Maintaining the balance of powerPublished: 05/03/18
Modern society has been designed around fossil fuels, but climate change brings challenges that only renewable sources of energy can overcome. If we are to achieve ambitious government targets and meet the increasing energy demands of a growing population, we need to do more to make renewables effective.
Moving to renewables is easier said than done. Not only have we had to improve the efficiency of non-fuelled renewable energy generation such as solar or wind, but engineers have also had to find solutions to the problem of variable supply; after all, the sun doesn't always shine and the wind doesn't blow every day.
Finding effective solutions
Recently in the US, Southern California Edison (SCE) - a utility that provides electricity to 15 million people - has addressed the problem by increasing its mix of energy sources, developing a solution it calls the Hybrid Electric Gas Turbine, or Hybrid EGT.
When the sun stops shining and the wind drops off, the firm uses small natural gas turbines known as 'peaker plants' located next to the renewable energy generating equipment. However, the major drawback of using the peaker plants as a supply back-up has been the ten minutes required to bring power generation units online, creating a shortfall in energy supply at peak times.
To overcome the break in power production and maintain a constant supply, the SCE's engineers have embraced improvements in battery technology. Working with GE, the SCE engineers paired a 10 MW lithium-ion battery system that can supply the grid with power for up to 30 minutes with a peaker gas turbine. All together, SCE can ensure power is available at all times to their customers whilst pursuing California’s commitment to 50% renewable resources by 2030.
Change resonates throughout the industry
It is solutions like this that will continue to enable our global switch to renewable energy. Of course, the wider mix of sources and sharing of resources between power companies means greater sophistication is needed within the industry as a whole. Versatile accounting and billing systems are needed to deal with the demands of domestic and commercial consumers as the move away from the traditional supply takes place.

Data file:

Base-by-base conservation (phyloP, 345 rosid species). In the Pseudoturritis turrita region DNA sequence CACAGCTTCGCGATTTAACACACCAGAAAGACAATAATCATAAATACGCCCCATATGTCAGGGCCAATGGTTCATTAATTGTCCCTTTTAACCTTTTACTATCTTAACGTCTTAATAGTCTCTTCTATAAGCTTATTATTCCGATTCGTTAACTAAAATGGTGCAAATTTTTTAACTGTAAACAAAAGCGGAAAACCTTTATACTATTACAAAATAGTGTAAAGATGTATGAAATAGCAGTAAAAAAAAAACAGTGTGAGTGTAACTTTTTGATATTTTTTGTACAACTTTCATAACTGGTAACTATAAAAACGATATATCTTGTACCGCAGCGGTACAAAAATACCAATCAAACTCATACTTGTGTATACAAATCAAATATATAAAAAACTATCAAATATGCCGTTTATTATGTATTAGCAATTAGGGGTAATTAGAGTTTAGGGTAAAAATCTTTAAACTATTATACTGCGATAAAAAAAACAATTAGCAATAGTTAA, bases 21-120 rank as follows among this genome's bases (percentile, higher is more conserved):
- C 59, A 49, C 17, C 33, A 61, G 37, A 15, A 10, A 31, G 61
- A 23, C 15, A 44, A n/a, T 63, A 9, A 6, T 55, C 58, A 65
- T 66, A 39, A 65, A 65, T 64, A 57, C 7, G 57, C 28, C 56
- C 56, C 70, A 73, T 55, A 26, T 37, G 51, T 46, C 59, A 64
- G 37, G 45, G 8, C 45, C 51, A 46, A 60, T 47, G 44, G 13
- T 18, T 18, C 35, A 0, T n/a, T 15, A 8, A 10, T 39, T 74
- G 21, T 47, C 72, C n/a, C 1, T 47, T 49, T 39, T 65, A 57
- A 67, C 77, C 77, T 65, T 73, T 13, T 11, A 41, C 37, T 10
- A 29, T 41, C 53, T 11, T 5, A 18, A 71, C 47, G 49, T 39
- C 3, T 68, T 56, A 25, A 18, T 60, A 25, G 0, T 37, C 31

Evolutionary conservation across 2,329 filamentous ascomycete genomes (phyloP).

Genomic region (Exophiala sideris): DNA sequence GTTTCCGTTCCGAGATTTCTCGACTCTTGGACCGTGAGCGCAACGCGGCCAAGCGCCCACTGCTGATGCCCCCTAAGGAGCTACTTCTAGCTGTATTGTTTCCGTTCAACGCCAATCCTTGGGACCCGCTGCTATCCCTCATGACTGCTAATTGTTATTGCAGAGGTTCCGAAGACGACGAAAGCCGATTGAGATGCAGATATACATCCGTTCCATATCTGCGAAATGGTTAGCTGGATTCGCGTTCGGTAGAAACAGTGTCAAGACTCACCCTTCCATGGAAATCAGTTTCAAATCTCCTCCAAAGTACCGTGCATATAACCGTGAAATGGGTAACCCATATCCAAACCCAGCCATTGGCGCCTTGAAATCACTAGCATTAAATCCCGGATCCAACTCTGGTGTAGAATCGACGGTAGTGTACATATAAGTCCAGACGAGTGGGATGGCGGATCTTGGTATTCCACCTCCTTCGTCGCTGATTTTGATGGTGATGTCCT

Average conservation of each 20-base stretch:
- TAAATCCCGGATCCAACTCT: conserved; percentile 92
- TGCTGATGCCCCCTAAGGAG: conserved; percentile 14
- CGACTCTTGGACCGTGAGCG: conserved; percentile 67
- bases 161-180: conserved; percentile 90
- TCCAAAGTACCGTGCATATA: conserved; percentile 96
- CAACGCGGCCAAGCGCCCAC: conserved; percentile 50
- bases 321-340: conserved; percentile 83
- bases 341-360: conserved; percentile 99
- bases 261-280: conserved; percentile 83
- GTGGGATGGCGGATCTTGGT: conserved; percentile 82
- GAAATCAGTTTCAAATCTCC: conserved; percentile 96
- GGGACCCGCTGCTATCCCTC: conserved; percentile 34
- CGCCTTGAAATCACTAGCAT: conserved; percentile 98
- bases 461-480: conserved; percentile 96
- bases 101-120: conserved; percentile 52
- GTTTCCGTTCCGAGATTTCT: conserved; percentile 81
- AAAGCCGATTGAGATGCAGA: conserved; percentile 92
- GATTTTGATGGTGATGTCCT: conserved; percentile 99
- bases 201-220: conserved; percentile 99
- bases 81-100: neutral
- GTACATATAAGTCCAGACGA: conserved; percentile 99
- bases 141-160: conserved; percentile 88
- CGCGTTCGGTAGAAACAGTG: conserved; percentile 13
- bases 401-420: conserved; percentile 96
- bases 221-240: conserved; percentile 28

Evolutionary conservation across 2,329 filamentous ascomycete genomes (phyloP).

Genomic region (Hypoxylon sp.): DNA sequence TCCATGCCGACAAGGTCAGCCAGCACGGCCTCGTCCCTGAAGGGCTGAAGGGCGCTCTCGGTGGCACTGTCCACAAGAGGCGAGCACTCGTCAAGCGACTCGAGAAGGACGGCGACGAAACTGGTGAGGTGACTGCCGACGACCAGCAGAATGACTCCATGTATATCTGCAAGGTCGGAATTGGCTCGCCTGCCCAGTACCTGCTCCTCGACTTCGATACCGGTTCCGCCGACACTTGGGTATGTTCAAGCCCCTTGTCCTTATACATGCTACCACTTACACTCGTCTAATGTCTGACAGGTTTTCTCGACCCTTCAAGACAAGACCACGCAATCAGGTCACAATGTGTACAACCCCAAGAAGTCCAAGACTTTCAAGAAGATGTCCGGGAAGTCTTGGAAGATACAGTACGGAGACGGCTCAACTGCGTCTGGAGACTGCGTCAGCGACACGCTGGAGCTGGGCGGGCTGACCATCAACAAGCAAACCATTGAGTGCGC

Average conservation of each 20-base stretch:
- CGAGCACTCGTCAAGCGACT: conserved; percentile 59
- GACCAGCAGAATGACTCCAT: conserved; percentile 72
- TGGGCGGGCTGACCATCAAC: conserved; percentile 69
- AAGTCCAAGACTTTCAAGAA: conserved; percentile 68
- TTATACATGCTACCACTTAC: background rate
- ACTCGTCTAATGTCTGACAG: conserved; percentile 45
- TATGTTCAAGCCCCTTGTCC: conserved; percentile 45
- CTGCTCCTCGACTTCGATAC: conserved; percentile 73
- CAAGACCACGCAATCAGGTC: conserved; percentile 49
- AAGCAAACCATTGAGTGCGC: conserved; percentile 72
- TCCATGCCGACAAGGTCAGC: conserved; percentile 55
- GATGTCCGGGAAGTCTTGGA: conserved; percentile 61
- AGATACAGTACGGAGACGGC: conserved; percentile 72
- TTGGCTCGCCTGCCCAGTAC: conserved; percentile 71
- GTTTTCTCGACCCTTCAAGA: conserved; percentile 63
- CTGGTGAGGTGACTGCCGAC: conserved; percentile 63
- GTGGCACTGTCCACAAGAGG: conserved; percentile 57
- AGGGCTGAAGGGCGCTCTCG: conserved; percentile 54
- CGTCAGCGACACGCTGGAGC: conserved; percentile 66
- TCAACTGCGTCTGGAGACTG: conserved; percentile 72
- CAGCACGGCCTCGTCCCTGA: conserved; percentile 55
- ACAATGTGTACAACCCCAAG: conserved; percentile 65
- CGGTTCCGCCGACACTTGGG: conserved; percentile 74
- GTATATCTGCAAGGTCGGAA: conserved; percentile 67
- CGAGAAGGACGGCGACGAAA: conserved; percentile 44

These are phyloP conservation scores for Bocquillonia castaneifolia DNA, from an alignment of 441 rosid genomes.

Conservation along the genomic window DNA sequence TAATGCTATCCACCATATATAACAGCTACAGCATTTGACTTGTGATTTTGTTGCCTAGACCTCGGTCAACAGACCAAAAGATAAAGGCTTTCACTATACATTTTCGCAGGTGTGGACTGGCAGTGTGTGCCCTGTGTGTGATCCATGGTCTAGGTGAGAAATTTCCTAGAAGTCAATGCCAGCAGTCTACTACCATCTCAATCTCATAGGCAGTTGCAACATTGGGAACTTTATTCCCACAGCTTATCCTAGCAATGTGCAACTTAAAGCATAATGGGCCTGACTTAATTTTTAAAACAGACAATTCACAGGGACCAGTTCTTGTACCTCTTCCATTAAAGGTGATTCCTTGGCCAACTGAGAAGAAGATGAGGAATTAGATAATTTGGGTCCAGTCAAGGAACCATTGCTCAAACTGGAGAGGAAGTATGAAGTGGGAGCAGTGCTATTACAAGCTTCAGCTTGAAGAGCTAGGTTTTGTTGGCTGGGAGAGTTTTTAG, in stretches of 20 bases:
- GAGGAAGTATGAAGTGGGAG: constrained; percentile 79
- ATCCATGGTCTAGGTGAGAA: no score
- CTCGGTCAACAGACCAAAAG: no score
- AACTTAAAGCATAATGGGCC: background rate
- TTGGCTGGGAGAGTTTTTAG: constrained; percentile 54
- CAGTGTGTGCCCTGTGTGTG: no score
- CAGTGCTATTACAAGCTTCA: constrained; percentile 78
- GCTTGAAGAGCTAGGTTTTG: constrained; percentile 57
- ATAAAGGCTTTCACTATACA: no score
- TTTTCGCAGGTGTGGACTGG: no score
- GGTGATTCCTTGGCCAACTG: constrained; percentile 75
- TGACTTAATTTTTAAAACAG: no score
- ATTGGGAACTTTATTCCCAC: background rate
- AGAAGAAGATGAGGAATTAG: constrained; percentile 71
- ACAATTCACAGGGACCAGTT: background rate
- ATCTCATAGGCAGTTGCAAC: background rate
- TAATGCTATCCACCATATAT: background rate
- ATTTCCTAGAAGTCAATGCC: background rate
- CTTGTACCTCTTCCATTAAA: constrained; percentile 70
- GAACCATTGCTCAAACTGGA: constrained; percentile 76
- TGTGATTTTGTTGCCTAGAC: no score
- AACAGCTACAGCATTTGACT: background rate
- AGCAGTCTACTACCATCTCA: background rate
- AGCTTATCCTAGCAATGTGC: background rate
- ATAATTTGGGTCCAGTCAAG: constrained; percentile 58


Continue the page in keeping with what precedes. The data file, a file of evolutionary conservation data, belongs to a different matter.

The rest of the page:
More countries are seeing a shift in customer culture towards energy transparency; a rise in consumers actively seeking more information from their suppliers on how bills are itemised, what tariffs are available to them and where their energy comes from.
In the UK, the energy regulator Ofgem has lead a drive to improve the trust and transparency on tariffs. As a result, consumer surveys suggest that the consumers switching from the six largest energy suppliers are looking for benefits other than lower prices.
Among the top ten highest ranked suppliers in Which’s latest energy supplier survey were companies seeking customer trust and engagement by offering tariffs with different levels of green energy; cheaper buying options when the grid is overloaded with renewable energy; and breakdowns of energy sources. Tracking and reporting this information to consumers is crucial for their retention, something that good billing design and management can provide.
As the power generation sector continues its evolution towards renewables, it is crucial that utility billing partners like Jendev maintain their focus on innovation to accommodate this changing landscape. By doing so, we enable power supply companies to continue providing the highest levels of service to their customers.B a c k t o K n o w l e d g e
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